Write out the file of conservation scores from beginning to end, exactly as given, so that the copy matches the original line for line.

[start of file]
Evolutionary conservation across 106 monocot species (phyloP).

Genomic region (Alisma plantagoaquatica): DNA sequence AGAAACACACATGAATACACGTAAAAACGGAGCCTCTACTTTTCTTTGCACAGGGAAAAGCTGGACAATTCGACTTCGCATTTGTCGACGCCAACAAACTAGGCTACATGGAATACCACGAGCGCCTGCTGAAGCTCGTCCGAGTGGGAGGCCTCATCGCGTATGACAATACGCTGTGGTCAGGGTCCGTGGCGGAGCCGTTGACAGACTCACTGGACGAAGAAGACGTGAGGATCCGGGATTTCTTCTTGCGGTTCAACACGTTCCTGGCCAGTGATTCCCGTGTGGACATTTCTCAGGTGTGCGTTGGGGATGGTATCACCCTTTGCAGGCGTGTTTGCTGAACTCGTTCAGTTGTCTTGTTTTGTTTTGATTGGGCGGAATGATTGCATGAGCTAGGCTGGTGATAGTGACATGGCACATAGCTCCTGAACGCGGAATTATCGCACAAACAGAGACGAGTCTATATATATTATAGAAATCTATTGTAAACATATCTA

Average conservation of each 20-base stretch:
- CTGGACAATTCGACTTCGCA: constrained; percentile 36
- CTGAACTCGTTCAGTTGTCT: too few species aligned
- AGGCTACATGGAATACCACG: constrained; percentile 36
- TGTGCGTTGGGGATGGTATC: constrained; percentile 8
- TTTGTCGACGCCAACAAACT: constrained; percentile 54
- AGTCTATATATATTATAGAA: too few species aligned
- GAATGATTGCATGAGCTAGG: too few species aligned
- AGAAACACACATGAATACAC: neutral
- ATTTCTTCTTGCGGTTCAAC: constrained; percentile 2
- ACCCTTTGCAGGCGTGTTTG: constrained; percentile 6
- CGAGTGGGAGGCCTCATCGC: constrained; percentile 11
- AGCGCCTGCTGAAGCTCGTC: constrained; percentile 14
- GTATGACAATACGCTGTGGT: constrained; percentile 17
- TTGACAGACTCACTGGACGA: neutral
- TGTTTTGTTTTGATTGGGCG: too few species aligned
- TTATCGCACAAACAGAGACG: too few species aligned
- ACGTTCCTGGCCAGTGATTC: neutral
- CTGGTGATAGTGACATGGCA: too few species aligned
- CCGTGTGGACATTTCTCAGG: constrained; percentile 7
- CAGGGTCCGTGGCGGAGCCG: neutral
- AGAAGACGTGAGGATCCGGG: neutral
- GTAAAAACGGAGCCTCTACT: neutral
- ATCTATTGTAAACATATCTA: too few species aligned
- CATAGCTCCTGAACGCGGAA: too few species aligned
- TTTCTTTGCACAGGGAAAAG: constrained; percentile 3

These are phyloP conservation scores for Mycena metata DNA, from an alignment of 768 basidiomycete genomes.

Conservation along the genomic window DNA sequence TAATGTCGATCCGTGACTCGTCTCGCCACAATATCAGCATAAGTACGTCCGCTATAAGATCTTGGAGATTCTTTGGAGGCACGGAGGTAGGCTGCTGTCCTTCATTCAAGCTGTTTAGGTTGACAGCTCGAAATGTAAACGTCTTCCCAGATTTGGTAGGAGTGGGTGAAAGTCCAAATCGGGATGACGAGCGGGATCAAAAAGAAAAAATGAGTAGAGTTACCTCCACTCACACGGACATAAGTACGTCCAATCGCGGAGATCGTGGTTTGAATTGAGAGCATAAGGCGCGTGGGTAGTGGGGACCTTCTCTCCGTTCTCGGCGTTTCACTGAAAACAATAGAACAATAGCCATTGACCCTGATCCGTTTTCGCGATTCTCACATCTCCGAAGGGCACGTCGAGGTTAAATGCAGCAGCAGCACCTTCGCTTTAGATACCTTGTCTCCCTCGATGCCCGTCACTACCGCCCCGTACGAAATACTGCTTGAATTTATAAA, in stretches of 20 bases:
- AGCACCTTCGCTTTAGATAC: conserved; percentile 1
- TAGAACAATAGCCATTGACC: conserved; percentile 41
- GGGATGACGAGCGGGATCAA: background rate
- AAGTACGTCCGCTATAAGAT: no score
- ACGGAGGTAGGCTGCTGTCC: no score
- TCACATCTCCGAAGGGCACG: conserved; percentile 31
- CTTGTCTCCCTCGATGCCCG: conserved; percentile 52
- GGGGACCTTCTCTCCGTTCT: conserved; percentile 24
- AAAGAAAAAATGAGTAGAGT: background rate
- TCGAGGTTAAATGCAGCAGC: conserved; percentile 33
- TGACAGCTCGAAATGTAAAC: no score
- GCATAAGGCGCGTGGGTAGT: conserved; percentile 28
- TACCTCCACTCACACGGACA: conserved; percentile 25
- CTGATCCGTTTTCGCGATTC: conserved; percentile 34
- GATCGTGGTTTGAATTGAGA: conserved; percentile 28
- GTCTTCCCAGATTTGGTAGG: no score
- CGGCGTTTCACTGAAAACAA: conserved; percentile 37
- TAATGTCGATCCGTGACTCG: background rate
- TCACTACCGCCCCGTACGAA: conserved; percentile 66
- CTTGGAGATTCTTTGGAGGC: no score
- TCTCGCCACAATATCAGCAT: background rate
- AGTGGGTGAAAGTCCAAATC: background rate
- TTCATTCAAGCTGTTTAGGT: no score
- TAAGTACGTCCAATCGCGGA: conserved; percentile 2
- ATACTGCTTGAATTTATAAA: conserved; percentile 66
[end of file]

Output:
Evolutionary conservation across 106 monocot species (phyloP).

Genomic region (Alisma plantagoaquatica): DNA sequence AGAAACACACATGAATACACGTAAAAACGGAGCCTCTACTTTTCTTTGCACAGGGAAAAGCTGGACAATTCGACTTCGCATTTGTCGACGCCAACAAACTAGGCTACATGGAATACCACGAGCGCCTGCTGAAGCTCGTCCGAGTGGGAGGCCTCATCGCGTATGACAATACGCTGTGGTCAGGGTCCGTGGCGGAGCCGTTGACAGACTCACTGGACGAAGAAGACGTGAGGATCCGGGATTTCTTCTTGCGGTTCAACACGTTCCTGGCCAGTGATTCCCGTGTGGACATTTCTCAGGTGTGCGTTGGGGATGGTATCACCCTTTGCAGGCGTGTTTGCTGAACTCGTTCAGTTGTCTTGTTTTGTTTTGATTGGGCGGAATGATTGCATGAGCTAGGCTGGTGATAGTGACATGGCACATAGCTCCTGAACGCGGAATTATCGCACAAACAGAGACGAGTCTATATATATTATAGAAATCTATTGTAAACATATCTA

Average conservation of each 20-base stretch:
- CTGGACAATTCGACTTCGCA: constrained; percentile 36
- CTGAACTCGTTCAGTTGTCT: too few species aligned
- AGGCTACATGGAATACCACG: constrained; percentile 36
- TGTGCGTTGGGGATGGTATC: constrained; percentile 8
- TTTGTCGACGCCAACAAACT: constrained; percentile 54
- AGTCTATATATATTATAGAA: too few species aligned
- GAATGATTGCATGAGCTAGG: too few species aligned
- AGAAACACACATGAATACAC: neutral
- ATTTCTTCTTGCGGTTCAAC: constrained; percentile 2
- ACCCTTTGCAGGCGTGTTTG: constrained; percentile 6
- CGAGTGGGAGGCCTCATCGC: constrained; percentile 11
- AGCGCCTGCTGAAGCTCGTC: constrained; percentile 14
- GTATGACAATACGCTGTGGT: constrained; percentile 17
- TTGACAGACTCACTGGACGA: neutral
- TGTTTTGTTTTGATTGGGCG: too few species aligned
- TTATCGCACAAACAGAGACG: too few species aligned
- ACGTTCCTGGCCAGTGATTC: neutral
- CTGGTGATAGTGACATGGCA: too few species aligned
- CCGTGTGGACATTTCTCAGG: constrained; percentile 7
- CAGGGTCCGTGGCGGAGCCG: neutral
- AGAAGACGTGAGGATCCGGG: neutral
- GTAAAAACGGAGCCTCTACT: neutral
- ATCTATTGTAAACATATCTA: too few species aligned
- CATAGCTCCTGAACGCGGAA: too few species aligned
- TTTCTTTGCACAGGGAAAAG: constrained; percentile 3

These are phyloP conservation scores for Mycena metata DNA, from an alignment of 768 basidiomycete genomes.

Conservation along the genomic window DNA sequence TAATGTCGATCCGTGACTCGTCTCGCCACAATATCAGCATAAGTACGTCCGCTATAAGATCTTGGAGATTCTTTGGAGGCACGGAGGTAGGCTGCTGTCCTTCATTCAAGCTGTTTAGGTTGACAGCTCGAAATGTAAACGTCTTCCCAGATTTGGTAGGAGTGGGTGAAAGTCCAAATCGGGATGACGAGCGGGATCAAAAAGAAAAAATGAGTAGAGTTACCTCCACTCACACGGACATAAGTACGTCCAATCGCGGAGATCGTGGTTTGAATTGAGAGCATAAGGCGCGTGGGTAGTGGGGACCTTCTCTCCGTTCTCGGCGTTTCACTGAAAACAATAGAACAATAGCCATTGACCCTGATCCGTTTTCGCGATTCTCACATCTCCGAAGGGCACGTCGAGGTTAAATGCAGCAGCAGCACCTTCGCTTTAGATACCTTGTCTCCCTCGATGCCCGTCACTACCGCCCCGTACGAAATACTGCTTGAATTTATAAA, in stretches of 20 bases:
- AGCACCTTCGCTTTAGATAC: conserved; percentile 1
- TAGAACAATAGCCATTGACC: conserved; percentile 41
- GGGATGACGAGCGGGATCAA: background rate
- AAGTACGTCCGCTATAAGAT: no score
- ACGGAGGTAGGCTGCTGTCC: no score
- TCACATCTCCGAAGGGCACG: conserved; percentile 31
- CTTGTCTCCCTCGATGCCCG: conserved; percentile 52
- GGGGACCTTCTCTCCGTTCT: conserved; percentile 24
- AAAGAAAAAATGAGTAGAGT: background rate
- TCGAGGTTAAATGCAGCAGC: conserved; percentile 33
- TGACAGCTCGAAATGTAAAC: no score
- GCATAAGGCGCGTGGGTAGT: conserved; percentile 28
- TACCTCCACTCACACGGACA: conserved; percentile 25
- CTGATCCGTTTTCGCGATTC: conserved; percentile 34
- GATCGTGGTTTGAATTGAGA: conserved; percentile 28
- GTCTTCCCAGATTTGGTAGG: no score
- CGGCGTTTCACTGAAAACAA: conserved; percentile 37
- TAATGTCGATCCGTGACTCG: background rate
- TCACTACCGCCCCGTACGAA: conserved; percentile 66
- CTTGGAGATTCTTTGGAGGC: no score
- TCTCGCCACAATATCAGCAT: background rate
- AGTGGGTGAAAGTCCAAATC: background rate
- TTCATTCAAGCTGTTTAGGT: no score
- TAAGTACGTCCAATCGCGGA: conserved; percentile 2
- ATACTGCTTGAATTTATAAA: conserved; percentile 66